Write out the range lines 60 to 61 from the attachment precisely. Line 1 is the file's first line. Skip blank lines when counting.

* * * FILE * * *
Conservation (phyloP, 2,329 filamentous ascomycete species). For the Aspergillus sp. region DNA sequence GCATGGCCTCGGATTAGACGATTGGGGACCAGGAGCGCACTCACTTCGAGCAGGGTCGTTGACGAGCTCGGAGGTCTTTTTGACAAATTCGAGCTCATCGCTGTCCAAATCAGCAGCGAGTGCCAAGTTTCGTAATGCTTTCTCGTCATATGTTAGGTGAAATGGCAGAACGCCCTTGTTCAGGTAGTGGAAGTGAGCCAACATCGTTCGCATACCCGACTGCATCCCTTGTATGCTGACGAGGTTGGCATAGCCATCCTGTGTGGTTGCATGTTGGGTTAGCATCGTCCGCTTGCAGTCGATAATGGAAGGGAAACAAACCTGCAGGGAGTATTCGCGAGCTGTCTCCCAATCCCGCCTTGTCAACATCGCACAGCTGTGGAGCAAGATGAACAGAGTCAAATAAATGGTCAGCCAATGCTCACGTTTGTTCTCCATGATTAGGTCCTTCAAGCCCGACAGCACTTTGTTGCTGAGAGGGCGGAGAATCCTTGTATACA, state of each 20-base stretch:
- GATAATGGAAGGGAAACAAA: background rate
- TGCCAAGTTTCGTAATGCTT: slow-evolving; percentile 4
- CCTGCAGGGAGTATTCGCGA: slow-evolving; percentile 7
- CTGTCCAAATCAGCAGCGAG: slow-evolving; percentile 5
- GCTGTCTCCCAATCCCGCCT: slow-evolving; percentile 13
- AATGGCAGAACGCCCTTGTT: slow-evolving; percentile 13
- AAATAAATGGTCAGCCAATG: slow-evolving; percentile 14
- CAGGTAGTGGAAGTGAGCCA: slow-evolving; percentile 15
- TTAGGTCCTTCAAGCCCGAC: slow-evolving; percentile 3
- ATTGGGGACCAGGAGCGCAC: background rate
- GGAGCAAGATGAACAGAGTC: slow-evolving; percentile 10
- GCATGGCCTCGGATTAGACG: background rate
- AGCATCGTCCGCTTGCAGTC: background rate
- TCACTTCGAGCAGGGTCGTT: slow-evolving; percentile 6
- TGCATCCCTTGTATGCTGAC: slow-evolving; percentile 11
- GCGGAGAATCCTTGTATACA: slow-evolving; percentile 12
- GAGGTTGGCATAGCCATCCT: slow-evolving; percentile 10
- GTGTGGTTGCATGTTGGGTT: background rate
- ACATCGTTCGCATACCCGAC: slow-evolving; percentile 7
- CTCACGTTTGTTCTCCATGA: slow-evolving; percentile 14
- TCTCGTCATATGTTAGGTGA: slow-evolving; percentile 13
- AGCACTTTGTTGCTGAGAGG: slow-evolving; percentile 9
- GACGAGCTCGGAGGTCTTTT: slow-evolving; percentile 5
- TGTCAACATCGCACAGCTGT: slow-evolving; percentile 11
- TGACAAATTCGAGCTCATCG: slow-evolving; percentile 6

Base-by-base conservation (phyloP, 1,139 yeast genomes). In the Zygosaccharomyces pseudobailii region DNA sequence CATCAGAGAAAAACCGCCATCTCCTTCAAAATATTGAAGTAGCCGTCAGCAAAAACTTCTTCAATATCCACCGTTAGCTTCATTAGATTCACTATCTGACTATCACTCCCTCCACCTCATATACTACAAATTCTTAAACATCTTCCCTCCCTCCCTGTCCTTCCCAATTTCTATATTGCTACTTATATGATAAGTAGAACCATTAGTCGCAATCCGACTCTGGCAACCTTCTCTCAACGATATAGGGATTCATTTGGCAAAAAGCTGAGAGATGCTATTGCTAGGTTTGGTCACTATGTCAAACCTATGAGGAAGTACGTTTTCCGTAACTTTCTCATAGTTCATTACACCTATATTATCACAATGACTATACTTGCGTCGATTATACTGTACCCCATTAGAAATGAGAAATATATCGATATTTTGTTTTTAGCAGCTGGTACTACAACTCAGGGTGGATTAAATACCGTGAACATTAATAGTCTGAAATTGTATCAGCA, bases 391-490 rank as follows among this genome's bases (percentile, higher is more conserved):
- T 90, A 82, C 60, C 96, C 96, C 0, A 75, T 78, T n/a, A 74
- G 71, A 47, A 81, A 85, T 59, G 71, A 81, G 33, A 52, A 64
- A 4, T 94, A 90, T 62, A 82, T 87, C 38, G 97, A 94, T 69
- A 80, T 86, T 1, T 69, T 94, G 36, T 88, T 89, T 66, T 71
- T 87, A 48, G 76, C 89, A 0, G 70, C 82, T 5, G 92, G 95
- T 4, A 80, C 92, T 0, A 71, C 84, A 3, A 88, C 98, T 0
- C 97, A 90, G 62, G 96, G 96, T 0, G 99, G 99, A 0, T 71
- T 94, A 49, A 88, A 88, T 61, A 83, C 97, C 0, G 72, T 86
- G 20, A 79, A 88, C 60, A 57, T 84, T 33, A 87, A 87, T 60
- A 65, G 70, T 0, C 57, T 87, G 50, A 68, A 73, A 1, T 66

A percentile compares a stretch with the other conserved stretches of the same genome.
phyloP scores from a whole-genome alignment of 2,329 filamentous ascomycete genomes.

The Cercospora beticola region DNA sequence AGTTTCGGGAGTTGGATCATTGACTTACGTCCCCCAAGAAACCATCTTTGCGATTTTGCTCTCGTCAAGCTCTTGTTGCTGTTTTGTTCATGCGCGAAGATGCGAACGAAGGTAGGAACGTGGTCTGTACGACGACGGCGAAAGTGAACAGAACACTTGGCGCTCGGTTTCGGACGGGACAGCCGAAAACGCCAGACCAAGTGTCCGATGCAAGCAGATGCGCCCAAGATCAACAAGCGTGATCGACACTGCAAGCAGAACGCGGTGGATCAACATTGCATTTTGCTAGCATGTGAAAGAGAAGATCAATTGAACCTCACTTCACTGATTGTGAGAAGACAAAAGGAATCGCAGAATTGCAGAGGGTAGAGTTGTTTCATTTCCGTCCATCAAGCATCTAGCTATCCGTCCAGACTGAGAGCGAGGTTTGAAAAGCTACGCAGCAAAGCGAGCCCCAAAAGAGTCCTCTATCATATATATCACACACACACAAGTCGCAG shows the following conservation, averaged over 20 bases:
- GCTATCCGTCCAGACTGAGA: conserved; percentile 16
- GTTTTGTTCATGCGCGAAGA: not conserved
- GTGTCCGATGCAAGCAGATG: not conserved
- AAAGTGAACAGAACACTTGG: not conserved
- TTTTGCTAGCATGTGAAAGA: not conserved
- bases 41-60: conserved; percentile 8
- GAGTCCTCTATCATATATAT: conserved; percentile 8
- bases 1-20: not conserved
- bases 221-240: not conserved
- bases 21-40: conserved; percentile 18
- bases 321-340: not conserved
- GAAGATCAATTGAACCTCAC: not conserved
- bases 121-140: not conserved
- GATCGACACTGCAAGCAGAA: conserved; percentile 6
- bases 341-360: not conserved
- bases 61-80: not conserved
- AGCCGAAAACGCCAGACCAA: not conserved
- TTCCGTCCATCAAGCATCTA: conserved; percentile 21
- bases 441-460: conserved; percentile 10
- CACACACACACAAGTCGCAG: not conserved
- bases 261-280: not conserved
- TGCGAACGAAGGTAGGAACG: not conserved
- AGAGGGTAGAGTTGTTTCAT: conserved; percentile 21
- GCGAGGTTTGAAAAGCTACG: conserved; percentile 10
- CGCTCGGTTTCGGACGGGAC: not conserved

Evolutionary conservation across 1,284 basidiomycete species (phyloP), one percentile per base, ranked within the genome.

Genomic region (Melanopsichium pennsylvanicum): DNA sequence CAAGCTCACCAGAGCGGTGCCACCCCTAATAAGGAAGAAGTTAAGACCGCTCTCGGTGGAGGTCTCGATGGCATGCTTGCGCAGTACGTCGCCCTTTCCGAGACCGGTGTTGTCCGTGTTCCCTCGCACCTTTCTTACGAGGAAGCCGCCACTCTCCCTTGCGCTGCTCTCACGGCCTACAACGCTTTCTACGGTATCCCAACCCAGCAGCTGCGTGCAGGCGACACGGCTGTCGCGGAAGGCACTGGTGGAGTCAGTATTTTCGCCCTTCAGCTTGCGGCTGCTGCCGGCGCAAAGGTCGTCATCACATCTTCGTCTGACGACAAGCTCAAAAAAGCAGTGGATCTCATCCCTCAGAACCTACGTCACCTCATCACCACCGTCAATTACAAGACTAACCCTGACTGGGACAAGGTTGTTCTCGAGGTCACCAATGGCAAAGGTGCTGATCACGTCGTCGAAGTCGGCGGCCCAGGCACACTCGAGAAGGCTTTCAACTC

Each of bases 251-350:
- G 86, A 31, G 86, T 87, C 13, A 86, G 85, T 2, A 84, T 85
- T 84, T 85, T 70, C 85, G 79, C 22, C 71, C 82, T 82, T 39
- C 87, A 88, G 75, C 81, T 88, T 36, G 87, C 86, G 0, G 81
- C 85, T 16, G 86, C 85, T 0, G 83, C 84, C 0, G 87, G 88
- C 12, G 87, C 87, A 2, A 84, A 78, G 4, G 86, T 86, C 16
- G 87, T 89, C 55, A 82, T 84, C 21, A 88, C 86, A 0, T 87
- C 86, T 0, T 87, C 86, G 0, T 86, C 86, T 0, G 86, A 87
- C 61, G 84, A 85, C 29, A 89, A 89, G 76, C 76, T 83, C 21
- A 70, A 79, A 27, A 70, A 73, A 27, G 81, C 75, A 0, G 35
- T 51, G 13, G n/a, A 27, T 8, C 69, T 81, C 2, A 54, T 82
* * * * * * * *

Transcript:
- CACACACACACAAGTCGCAG: not conserved
- bases 261-280: not conserved